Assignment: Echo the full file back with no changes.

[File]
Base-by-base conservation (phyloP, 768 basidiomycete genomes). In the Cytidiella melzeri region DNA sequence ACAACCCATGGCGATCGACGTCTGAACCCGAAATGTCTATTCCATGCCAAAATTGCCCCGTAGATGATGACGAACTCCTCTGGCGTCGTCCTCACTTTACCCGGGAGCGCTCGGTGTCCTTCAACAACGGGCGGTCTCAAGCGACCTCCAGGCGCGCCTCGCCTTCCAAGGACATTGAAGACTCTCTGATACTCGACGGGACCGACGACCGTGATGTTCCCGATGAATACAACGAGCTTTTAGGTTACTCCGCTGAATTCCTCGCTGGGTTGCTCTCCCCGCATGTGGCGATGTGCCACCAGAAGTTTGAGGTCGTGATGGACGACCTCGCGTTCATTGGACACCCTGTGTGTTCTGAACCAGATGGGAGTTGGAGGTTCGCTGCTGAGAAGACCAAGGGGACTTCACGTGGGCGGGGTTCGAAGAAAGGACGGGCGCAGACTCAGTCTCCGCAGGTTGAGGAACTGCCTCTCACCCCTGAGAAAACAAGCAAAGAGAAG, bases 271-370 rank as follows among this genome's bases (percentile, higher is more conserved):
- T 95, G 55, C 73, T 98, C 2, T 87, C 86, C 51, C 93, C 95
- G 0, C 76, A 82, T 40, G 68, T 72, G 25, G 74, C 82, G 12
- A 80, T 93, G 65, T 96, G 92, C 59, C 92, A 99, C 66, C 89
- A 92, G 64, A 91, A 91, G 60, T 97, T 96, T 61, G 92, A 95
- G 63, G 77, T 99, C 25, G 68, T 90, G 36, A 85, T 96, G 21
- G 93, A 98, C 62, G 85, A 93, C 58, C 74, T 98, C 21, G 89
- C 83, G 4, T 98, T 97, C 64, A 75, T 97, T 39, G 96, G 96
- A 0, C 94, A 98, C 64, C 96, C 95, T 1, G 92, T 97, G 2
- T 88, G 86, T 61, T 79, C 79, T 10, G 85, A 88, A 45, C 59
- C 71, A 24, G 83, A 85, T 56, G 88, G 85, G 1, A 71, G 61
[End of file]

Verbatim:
Base-by-base conservation (phyloP, 768 basidiomycete genomes). In the Cytidiella melzeri region DNA sequence ACAACCCATGGCGATCGACGTCTGAACCCGAAATGTCTATTCCATGCCAAAATTGCCCCGTAGATGATGACGAACTCCTCTGGCGTCGTCCTCACTTTACCCGGGAGCGCTCGGTGTCCTTCAACAACGGGCGGTCTCAAGCGACCTCCAGGCGCGCCTCGCCTTCCAAGGACATTGAAGACTCTCTGATACTCGACGGGACCGACGACCGTGATGTTCCCGATGAATACAACGAGCTTTTAGGTTACTCCGCTGAATTCCTCGCTGGGTTGCTCTCCCCGCATGTGGCGATGTGCCACCAGAAGTTTGAGGTCGTGATGGACGACCTCGCGTTCATTGGACACCCTGTGTGTTCTGAACCAGATGGGAGTTGGAGGTTCGCTGCTGAGAAGACCAAGGGGACTTCACGTGGGCGGGGTTCGAAGAAAGGACGGGCGCAGACTCAGTCTCCGCAGGTTGAGGAACTGCCTCTCACCCCTGAGAAAACAAGCAAAGAGAAG, bases 271-370 rank as follows among this genome's bases (percentile, higher is more conserved):
- T 95, G 55, C 73, T 98, C 2, T 87, C 86, C 51, C 93, C 95
- G 0, C 76, A 82, T 40, G 68, T 72, G 25, G 74, C 82, G 12
- A 80, T 93, G 65, T 96, G 92, C 59, C 92, A 99, C 66, C 89
- A 92, G 64, A 91, A 91, G 60, T 97, T 96, T 61, G 92, A 95
- G 63, G 77, T 99, C 25, G 68, T 90, G 36, A 85, T 96, G 21
- G 93, A 98, C 62, G 85, A 93, C 58, C 74, T 98, C 21, G 89
- C 83, G 4, T 98, T 97, C 64, A 75, T 97, T 39, G 96, G 96
- A 0, C 94, A 98, C 64, C 96, C 95, T 1, G 92, T 97, G 2
- T 88, G 86, T 61, T 79, C 79, T 10, G 85, A 88, A 45, C 59
- C 71, A 24, G 83, A 85, T 56, G 88, G 85, G 1, A 71, G 61